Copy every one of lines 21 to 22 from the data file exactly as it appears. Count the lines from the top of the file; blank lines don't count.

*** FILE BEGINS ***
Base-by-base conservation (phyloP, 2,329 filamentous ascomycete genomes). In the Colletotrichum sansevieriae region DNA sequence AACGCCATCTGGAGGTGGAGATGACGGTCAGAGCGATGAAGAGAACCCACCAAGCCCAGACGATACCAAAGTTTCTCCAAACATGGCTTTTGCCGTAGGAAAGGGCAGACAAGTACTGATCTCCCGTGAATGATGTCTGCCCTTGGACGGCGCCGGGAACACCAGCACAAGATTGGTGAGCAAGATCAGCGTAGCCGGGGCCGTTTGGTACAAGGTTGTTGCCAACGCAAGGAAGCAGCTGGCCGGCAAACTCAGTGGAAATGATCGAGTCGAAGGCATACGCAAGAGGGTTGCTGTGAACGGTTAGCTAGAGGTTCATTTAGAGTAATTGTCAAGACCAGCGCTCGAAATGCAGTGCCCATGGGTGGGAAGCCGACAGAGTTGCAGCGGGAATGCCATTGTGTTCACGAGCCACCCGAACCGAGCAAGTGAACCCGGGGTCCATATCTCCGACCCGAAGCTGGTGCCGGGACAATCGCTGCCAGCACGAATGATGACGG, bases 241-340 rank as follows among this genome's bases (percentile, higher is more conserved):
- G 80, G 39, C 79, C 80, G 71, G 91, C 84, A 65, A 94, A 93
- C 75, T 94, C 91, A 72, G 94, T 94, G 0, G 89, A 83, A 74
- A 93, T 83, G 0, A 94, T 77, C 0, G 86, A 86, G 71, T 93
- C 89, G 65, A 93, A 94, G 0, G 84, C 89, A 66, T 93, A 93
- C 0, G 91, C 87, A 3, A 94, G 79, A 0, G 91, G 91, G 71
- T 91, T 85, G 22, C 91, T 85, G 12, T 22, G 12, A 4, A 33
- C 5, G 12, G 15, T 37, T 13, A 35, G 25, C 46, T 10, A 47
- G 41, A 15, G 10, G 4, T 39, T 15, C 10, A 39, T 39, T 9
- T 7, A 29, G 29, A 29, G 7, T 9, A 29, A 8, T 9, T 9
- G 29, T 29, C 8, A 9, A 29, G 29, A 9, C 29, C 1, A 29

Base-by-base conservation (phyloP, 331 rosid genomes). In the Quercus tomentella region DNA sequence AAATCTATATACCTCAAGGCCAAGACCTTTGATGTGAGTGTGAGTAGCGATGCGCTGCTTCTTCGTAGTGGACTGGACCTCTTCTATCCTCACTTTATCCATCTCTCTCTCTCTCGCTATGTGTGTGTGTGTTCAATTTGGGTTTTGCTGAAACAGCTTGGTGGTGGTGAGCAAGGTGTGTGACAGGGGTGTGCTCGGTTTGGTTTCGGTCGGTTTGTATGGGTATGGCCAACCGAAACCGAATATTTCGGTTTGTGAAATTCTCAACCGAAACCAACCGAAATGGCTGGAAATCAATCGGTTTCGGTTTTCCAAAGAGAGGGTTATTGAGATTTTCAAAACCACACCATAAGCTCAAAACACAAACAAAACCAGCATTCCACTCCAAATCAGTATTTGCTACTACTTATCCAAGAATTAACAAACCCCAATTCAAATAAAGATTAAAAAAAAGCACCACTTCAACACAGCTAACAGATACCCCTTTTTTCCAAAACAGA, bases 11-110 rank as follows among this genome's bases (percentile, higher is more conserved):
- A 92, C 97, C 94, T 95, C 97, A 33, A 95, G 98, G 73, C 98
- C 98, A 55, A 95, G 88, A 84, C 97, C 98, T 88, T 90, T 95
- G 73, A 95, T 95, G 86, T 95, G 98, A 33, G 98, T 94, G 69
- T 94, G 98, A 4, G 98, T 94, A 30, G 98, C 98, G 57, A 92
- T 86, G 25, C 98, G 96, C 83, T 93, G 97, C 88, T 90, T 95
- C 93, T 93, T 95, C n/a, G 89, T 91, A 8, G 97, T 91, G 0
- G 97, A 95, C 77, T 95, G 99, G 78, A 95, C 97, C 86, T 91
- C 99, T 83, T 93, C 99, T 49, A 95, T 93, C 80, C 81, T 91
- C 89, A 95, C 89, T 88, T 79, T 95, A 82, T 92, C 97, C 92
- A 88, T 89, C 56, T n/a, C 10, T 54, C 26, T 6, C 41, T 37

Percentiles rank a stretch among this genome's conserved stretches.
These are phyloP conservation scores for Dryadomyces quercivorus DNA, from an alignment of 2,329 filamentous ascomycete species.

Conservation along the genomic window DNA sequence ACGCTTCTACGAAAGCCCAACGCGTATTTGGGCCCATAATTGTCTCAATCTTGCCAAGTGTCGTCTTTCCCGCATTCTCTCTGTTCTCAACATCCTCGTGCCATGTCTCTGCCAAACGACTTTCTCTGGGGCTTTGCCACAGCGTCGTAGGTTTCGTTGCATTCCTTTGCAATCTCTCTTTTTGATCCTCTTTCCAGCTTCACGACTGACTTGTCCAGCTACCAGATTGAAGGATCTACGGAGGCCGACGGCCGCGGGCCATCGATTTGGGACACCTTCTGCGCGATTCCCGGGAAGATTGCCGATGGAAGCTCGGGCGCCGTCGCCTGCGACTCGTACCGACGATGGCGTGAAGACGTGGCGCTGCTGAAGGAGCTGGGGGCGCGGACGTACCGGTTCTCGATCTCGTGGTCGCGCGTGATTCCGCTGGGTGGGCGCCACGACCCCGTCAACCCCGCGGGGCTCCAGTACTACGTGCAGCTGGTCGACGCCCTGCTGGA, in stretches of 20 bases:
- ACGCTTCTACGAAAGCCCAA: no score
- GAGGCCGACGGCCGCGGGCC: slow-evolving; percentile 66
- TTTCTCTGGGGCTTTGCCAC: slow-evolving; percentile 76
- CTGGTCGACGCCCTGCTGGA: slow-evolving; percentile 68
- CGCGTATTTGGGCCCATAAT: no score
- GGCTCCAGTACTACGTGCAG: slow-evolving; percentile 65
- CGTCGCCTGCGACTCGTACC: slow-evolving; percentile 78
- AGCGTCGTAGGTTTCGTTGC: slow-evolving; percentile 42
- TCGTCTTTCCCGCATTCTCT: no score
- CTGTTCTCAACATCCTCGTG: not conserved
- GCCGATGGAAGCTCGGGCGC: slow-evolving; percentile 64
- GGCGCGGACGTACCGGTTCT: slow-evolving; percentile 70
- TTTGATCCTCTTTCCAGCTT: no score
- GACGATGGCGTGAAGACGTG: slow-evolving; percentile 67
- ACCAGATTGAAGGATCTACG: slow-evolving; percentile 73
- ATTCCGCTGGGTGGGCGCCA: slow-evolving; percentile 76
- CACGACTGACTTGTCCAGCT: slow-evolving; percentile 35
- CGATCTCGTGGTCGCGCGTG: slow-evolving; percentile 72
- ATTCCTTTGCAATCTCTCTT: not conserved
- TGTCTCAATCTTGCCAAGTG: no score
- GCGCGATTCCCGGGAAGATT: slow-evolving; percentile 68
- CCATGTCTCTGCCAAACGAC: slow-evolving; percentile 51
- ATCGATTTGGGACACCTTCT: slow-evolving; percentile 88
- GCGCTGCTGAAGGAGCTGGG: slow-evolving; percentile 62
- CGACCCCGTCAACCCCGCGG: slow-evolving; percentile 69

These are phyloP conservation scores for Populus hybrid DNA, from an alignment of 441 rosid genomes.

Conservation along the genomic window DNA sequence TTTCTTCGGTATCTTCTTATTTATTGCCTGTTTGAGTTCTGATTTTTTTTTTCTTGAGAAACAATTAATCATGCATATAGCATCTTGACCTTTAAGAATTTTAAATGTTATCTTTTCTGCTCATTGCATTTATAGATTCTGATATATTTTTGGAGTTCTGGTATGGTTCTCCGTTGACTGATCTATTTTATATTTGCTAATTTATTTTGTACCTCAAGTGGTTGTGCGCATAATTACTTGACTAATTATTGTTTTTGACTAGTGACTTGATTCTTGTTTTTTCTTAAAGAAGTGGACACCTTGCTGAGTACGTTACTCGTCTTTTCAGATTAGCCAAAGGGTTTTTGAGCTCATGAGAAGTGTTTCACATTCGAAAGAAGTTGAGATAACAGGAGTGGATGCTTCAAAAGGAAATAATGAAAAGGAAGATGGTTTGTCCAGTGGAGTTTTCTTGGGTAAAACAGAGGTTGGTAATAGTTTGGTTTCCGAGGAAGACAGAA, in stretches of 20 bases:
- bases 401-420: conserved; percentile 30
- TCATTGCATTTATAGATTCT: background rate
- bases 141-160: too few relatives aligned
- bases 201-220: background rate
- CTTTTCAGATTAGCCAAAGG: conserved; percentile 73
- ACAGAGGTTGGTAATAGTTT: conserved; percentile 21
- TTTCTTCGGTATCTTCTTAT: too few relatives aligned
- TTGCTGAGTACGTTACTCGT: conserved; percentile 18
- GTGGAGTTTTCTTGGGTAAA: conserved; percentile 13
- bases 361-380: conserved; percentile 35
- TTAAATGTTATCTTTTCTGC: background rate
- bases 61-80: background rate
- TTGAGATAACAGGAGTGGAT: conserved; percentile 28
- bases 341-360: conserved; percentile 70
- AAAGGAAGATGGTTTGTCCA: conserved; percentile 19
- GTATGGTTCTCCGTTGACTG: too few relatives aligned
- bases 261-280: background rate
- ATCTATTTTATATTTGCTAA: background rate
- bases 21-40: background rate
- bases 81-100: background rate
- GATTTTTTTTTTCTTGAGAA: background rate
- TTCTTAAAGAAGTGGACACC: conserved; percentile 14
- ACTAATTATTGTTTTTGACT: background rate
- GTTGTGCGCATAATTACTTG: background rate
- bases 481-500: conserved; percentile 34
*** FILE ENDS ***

- C 89, A 95, C 89, T 88, T 79, T 95, A 82, T 92, C 97, C 92
- A 88, T 89, C 56, T n/a, C 10, T 54, C 26, T 6, C 41, T 37